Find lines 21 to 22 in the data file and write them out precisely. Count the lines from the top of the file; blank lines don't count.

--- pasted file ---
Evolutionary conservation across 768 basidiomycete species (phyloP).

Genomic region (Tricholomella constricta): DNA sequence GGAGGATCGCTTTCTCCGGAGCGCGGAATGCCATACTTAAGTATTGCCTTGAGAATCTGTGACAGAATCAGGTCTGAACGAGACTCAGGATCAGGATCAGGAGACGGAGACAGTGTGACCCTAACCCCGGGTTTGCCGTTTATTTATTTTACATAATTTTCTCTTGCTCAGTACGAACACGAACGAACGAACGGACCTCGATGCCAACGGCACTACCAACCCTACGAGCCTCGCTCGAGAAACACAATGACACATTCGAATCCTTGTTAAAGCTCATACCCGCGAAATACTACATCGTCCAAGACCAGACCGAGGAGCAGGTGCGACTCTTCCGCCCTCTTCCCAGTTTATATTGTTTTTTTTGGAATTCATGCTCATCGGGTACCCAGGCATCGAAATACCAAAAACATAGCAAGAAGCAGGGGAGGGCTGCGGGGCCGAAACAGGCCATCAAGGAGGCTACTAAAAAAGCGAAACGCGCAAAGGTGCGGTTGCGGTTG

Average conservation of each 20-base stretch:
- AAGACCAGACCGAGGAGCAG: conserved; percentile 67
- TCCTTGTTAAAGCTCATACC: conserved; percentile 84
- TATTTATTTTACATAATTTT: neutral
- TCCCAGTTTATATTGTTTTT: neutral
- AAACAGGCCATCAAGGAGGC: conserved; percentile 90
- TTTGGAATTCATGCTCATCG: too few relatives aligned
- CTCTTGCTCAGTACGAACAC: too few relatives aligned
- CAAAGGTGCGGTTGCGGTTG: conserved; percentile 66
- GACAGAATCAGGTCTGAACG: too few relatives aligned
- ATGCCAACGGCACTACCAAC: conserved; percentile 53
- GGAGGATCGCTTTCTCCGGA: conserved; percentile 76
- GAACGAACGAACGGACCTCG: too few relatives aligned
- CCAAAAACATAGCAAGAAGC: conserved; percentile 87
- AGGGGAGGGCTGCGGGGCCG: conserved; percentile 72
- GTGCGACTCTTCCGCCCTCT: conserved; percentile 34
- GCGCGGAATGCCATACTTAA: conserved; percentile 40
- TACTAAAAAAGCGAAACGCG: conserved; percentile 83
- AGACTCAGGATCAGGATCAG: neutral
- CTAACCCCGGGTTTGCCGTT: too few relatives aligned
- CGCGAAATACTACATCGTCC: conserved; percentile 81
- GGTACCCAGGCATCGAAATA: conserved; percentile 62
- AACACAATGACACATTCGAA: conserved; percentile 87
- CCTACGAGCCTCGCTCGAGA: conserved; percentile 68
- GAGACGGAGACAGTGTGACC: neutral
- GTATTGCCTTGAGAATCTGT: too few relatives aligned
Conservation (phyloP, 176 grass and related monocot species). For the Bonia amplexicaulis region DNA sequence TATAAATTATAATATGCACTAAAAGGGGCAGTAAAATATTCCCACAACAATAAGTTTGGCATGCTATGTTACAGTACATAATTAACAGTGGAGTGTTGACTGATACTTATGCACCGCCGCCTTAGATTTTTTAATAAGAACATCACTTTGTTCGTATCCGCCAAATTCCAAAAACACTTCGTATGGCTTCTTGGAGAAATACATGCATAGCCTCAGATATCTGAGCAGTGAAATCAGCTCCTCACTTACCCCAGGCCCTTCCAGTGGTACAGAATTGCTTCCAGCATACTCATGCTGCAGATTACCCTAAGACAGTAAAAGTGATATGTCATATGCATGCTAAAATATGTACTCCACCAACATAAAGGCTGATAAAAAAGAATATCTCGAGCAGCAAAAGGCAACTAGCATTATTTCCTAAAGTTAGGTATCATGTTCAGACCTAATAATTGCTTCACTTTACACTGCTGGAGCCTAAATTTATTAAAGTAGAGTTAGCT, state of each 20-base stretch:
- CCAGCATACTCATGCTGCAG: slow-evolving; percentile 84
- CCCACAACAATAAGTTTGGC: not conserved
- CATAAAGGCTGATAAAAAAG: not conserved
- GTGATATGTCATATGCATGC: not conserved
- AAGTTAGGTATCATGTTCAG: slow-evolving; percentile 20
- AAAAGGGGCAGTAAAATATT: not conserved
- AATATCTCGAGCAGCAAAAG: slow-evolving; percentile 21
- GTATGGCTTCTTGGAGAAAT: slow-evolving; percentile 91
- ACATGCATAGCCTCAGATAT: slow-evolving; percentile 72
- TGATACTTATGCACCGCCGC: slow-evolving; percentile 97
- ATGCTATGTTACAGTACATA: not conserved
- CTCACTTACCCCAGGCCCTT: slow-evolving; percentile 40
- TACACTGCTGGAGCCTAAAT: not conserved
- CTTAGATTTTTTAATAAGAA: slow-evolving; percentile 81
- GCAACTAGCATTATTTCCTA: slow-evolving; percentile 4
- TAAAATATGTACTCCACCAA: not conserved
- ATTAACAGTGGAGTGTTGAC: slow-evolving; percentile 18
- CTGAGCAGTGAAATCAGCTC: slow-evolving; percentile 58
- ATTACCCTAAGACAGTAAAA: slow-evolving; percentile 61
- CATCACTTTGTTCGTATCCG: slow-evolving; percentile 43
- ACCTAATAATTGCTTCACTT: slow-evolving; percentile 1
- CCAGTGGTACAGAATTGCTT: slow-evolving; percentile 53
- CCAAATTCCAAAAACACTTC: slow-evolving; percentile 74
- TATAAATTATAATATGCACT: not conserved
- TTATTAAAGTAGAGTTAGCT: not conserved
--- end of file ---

- AGACTCAGGATCAGGATCAG: neutral
- CTAACCCCGGGTTTGCCGTT: too few relatives aligned